As a writer, I’m always looking at what other writers say about the craft and their technique. But when I saw this little gem of genius erroneously attributed to Steven Moffat, I was, for lack of a better word, gobsmacked:
There’s this issue you’re not allowed to discuss: that women are needy. Men can go for longer, more happily, without women. That’s the truth. We don’t, as little boys, play at being married – we try to avoid it for as long as possible. Meanwhile women are out there hunting for husbands.
I’ve just found out (haha, joke’s on me) that Moffat DIDN’T say this,or, rather, the quote was taken out of context, as Moffat was discussing one of the characters on the show Coupling. Oddly, though, it was something that I wouldn’t put past him, because he seems to write with this kind of mentality.
Editor’s note: This post has been corrected from its original version, which used and out-of-context quote by Stephen Moffat and credited him for creating Martha Jones, who was created by Russell T. Davies.
I know this one has been around for a while, but I just read it and I was like, “REALLY?” Here’s someone who has created some wonderful woman characters–like River Song–but who has done some stuff that I don’t like to established characters from literature–like his treatment of Irene Adler in Sherlock. Every writer has characters that you do and don’t like, or may not produce the best treatment of established characters in an adaptation of some kind. But I find quasiMoffat’s statement that women are needier than men to be indicative of some of his attitude toward women in general, and that attitude is also reflected in the way he writes his woman characters. It’s almost as though he perceives women to be fundamentally weaker somehow because, according to him, their biggest goal in life is finding a husband. He writes some woman characters who kick serious ass, but somehow, because husband-hunting is their main objective, these women characters’ accomplishments are somehow diminished when comparing them to those of men characters.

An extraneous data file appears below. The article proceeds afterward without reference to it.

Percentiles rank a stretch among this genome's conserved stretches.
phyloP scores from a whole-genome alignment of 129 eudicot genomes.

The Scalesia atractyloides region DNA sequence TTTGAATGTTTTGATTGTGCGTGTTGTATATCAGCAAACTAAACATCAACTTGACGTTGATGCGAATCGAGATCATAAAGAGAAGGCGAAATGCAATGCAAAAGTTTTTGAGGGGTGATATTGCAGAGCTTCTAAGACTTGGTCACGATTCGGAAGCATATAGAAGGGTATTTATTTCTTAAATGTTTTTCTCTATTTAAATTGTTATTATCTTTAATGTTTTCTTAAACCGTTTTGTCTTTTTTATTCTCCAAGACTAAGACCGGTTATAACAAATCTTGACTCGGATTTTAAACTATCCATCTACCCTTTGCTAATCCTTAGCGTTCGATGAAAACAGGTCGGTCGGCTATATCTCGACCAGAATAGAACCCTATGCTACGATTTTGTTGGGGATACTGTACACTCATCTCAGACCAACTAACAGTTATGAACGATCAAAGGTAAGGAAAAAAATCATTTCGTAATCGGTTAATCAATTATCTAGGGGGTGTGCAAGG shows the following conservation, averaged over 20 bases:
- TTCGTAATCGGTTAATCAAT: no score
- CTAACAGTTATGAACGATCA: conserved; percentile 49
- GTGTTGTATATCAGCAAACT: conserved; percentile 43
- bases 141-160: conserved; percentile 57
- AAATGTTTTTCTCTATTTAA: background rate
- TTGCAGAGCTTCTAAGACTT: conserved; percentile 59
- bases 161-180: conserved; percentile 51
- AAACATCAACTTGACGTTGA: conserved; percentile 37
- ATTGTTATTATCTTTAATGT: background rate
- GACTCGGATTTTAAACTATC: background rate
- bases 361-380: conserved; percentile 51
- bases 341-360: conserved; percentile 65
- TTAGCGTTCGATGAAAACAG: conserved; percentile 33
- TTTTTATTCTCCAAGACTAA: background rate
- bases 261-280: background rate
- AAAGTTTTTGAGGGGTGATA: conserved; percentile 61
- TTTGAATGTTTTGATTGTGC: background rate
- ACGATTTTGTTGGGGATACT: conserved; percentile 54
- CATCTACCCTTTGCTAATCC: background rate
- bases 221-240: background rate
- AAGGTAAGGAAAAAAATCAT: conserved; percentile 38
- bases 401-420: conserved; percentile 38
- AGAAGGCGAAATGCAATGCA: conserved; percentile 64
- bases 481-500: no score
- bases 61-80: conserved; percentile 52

I mean, really, think about it: Buffy’s main objective was to save the world from the big bad who was trying to end it. Relationships weren’t her primary goal; they just happened along the way, just like the rest of her life did, and sometimes being the Slayer cost her a lot when it came to her personal relationships. But she didn’t sit around and mope about it forever; she slogged on with the support of her friends and comrades-in-arms. The same thing with Hermione Granger. When Ron left her and Harry behind so that he could go search for his family while they were on the run from Voldemort, she didn’t go chasing after him, nor did she sit there and pine away for him. She kept going, too, because she knew that helping Harry find and destroy the Horcruxes would put an end to Voldemort’s reign of terror and save everyone, including Ron. And let’s not forget Princess Leia. Yeah, she was heartbroken when Han Solo was frozen in carbonite and taken to Jabba the Hutt, but she also needed to focus on the war that she and the rebellion were fighting against the Empire. And you know what? She and Luke and everyone else concocted a plan to bust Han out of captivity. They made sure that he wasn’t left behind, and she also got even with Jabba for messing with her man.
So shut up, quasiMoffat. No one wants to hear it from you.Related